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Spring Greens & Ramblers Salad

Ramblers Spring Salad = Something different every time!Ramblers Spring Salad = Something different every time!Without a doubt winter is a barren time for foraging since the plants that are tough enough to withstand the frosts without withering become tough and bitter – much like the people too don’t you think? I’m kidding of course, well, kind of…

In trying to keep up with producing a #ForagingFriday post every week throughout winter, and failing on a few of them, I can’t help but wonder what our native ancestors would have eaten and have a renewed appreciation for our modern-day food crops and the marvel of polytunnels for enjoying year-round salads! Over winter I’m sure our ancestors would have made good use of preserved stores of the Autumn bounty of course, just as I’m also sure that taking a bite of the first spring greens would have been momentous to say the least.

Granted these British Isles were a different landscape even a thousand years ago, with far more food producing forest areas and wildlife, but it still must have been a tough period to get through alright.

As the days begin to lighten and the soils warm, you’ll notice the first few brave leaves pushing through. It’s Spring, we made it – so time to get outside and stretch your withered wintered legs (speak for yourself…).


Freshly sprouted spring Hawthorn leaves Freshly sprouted spring Hawthorn leaves


Ramblers Spring Salad: 

Ingredients?  With this ‘recipe’ you are at the mercy of the natural landscape you are personally traversing, meaning you’ll likely get something different every time! The best thing is that you know that your salad is going to be fresher than you could ever buy andfull of wild flavours. Depending on what exactly you come across, you’ll also have a bigger and better range of nutrients in your salad bowl compared to the relatively empty lettuce leaves we’re used to. Digestion friendly bitters, iron, vitamins A, K, and C.


See below for a few of the easiest to identify spring plants that should be around to get you started, click on each to be taken to their main page or wikipedia with information on habitat and identification (each opens in new window):


Wild garlic/Ramsons allium ursinum (best identified with your nose - if it doesn't smell strongly of garlic, leave it be)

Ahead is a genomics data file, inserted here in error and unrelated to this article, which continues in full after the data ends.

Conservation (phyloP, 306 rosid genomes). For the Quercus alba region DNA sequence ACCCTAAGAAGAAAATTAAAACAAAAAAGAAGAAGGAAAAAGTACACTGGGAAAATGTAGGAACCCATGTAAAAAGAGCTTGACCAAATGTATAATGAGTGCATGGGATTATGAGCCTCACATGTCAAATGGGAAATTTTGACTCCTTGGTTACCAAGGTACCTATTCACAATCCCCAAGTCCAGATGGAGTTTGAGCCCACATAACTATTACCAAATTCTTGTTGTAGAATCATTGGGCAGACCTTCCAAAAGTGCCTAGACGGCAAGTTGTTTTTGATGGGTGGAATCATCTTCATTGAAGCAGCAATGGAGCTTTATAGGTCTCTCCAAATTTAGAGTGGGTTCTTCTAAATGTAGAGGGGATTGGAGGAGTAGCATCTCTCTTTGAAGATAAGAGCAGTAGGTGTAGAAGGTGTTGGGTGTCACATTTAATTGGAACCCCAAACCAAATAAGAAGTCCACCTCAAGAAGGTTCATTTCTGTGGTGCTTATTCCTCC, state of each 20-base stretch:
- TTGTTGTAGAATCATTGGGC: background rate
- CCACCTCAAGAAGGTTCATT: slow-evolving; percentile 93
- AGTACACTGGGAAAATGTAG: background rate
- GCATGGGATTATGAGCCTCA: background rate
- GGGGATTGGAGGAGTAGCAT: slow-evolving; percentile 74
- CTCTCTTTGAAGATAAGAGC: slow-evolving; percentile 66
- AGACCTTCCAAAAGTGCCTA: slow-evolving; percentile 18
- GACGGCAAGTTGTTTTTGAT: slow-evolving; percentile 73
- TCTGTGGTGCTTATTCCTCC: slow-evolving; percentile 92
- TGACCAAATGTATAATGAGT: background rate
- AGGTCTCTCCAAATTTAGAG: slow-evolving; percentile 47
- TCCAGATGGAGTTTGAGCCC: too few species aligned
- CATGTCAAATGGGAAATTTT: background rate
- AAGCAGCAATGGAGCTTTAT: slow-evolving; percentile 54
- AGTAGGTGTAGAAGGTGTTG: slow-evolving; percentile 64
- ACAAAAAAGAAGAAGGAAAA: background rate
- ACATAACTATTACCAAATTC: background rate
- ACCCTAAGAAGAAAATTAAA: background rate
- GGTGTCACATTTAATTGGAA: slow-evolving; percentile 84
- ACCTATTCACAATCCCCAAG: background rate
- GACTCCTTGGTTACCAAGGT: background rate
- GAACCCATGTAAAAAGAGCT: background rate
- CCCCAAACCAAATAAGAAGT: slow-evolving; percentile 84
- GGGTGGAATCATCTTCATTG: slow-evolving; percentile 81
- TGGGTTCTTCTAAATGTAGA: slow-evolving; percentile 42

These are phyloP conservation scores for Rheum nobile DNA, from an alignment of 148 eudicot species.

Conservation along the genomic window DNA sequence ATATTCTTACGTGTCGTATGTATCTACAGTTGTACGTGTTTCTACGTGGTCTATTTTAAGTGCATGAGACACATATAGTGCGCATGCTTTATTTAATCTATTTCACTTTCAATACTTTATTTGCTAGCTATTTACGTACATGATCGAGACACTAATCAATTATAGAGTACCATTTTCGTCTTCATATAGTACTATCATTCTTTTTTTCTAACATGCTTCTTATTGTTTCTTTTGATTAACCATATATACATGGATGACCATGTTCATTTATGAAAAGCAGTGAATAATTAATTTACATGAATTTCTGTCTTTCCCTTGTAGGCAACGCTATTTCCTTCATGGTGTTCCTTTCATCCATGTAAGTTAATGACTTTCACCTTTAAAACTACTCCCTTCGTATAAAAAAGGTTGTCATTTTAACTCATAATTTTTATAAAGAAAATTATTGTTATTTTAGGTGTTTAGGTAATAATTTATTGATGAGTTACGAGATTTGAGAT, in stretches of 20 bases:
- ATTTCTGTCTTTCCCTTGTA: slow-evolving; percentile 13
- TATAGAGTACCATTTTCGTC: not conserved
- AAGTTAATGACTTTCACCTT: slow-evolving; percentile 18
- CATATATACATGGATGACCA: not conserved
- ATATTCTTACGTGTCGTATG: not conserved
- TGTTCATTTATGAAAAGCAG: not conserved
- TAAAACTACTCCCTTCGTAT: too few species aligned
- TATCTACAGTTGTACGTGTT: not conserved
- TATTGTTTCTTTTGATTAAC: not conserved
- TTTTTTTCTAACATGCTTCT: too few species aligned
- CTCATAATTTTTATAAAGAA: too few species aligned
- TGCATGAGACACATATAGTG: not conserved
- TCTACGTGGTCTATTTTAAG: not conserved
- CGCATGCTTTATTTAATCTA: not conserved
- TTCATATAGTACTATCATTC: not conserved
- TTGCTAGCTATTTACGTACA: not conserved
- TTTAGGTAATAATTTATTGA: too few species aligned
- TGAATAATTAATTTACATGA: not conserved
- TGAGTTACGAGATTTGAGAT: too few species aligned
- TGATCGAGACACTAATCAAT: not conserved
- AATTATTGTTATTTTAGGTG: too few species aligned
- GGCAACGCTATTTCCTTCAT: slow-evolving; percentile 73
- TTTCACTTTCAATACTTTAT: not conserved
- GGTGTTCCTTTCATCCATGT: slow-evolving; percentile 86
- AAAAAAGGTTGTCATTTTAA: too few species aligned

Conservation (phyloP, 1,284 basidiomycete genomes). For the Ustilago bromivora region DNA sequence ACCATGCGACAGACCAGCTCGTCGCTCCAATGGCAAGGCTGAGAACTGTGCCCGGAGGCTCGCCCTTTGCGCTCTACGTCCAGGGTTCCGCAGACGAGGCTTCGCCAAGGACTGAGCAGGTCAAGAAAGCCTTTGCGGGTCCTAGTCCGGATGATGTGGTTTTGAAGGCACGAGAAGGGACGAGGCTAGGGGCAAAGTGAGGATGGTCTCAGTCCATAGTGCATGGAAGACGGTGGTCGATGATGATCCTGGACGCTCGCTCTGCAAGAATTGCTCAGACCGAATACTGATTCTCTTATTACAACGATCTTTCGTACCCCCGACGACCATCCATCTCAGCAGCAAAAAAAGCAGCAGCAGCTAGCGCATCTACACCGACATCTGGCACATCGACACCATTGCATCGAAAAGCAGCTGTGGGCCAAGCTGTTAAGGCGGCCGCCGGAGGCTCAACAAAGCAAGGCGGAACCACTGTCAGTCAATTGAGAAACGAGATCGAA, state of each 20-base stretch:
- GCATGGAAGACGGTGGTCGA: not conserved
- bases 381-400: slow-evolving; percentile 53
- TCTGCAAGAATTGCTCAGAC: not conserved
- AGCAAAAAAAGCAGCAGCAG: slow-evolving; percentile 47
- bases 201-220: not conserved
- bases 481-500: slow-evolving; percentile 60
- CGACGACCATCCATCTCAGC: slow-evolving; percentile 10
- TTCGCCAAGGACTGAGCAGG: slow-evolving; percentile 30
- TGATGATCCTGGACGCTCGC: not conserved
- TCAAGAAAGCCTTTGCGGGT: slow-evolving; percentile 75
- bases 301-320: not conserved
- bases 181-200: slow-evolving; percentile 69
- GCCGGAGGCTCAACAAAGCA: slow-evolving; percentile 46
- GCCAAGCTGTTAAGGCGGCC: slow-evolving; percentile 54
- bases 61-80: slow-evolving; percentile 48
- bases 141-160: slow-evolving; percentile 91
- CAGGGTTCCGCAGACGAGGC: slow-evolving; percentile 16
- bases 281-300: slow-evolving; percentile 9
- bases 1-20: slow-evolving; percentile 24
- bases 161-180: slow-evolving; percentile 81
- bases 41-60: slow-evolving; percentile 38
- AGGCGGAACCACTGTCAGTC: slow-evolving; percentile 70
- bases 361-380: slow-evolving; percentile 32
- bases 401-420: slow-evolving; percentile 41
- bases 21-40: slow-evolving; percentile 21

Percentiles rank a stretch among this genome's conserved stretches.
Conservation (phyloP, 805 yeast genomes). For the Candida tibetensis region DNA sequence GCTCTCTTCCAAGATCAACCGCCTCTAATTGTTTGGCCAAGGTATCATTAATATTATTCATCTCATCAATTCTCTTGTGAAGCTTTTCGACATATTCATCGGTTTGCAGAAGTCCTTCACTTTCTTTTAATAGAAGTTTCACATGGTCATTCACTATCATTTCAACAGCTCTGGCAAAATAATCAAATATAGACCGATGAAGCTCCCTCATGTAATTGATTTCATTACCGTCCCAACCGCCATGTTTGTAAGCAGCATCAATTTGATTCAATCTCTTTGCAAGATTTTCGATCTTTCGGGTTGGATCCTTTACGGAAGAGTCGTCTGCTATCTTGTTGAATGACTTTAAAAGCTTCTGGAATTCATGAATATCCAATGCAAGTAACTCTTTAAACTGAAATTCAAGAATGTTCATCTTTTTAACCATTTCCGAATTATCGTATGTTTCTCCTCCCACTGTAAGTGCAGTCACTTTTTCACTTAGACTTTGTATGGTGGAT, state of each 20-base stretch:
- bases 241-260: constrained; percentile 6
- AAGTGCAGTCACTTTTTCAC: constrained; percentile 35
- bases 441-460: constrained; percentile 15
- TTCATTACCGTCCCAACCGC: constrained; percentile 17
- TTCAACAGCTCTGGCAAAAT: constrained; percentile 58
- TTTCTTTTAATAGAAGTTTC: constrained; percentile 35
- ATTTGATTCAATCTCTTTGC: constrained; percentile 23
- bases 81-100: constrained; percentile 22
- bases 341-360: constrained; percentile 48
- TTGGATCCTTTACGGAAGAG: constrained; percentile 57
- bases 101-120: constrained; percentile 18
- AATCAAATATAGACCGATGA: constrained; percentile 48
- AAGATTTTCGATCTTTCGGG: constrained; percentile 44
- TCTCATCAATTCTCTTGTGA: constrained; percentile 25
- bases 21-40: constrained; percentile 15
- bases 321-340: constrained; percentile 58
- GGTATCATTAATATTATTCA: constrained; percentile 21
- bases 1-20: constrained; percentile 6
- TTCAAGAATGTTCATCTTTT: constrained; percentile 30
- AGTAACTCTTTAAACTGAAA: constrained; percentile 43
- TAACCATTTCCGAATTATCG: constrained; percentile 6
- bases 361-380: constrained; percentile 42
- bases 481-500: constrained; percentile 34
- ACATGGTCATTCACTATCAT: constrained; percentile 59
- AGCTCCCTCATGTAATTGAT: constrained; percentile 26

Hedge Garlic /Jack by the hedge alliaria petiolata (more on the bitter side than Ramsons garlic)


Hawthorn leaves crataegus monogyna / crataegus laevigata (later in the season other freshly sprouted tree leaves like Birch (betula pendula), Beech (fagus sylvatica) and Linden/Lime (tilia cordata) can also be eaten before they toughen up)


Dandelion taraxacum (the flowers when they arrive are also edible but are important Spring source of for bees so leave them for now!)


Daisy leaves bellis perennis (if bright green and small else they might be tough old ones from over winter)


Goosegrass gallium aparine – (the smaller the growth the better, before the sticky hairs develop too much. If your Goosegrass still has it’s two large round seedling leaves at the base just beneath the first identifiable rosette you know you have some fresh ones!)


Sheep Sorrel (gives a lovely lemony tang to the salad with plenty of vitamin C)


Broad / Curly Dock leaves rumex (most folks can identify  this plant, small young leaves only)


Bittercress cardamine hirsuta (tiny hits of peppery goodness, find it growing in the toughest of ground and gravel)


Gorse flowers ulex (a rare source of wild protein from an abundant plant)


For examples sake, my Ramblers Spring Salad (pictured) this time consisted of: wild garlic, jack by the hedge, dock, goosegrass, and hawthorn - each way more interesting than lettuce! 


Modern aboriginal cultures suggest that the ‘salad’ of our ancient ancestors would have more likely been enjoyed one item at a time as they came across it, aka ‘browsed’, I used a bowl this time...Modern aboriginal cultures suggest that the ‘salad’ of our ancient ancestors would have more likely been enjoyed one item at a time as they came across it, aka ‘browsed’, I used a bowl this time...


Warning! Be careful to not accidentally pick a young version of something nasty, don’t pick shoots you can’t fully identify! 


Get out there and get gathering, don’t forget to take a photo and show us what you got – we’d love to hear from you! So what did you end up with?


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Sarah is an artist and writer with a lifetime interest in camping and survival techniques.

Living the #vanlife since before it was a hashtag and touring on two wheels with her husband Ryan, they have a wealth of camping and motorcycling knowledge to share, and know a thing or two about packing light! read more

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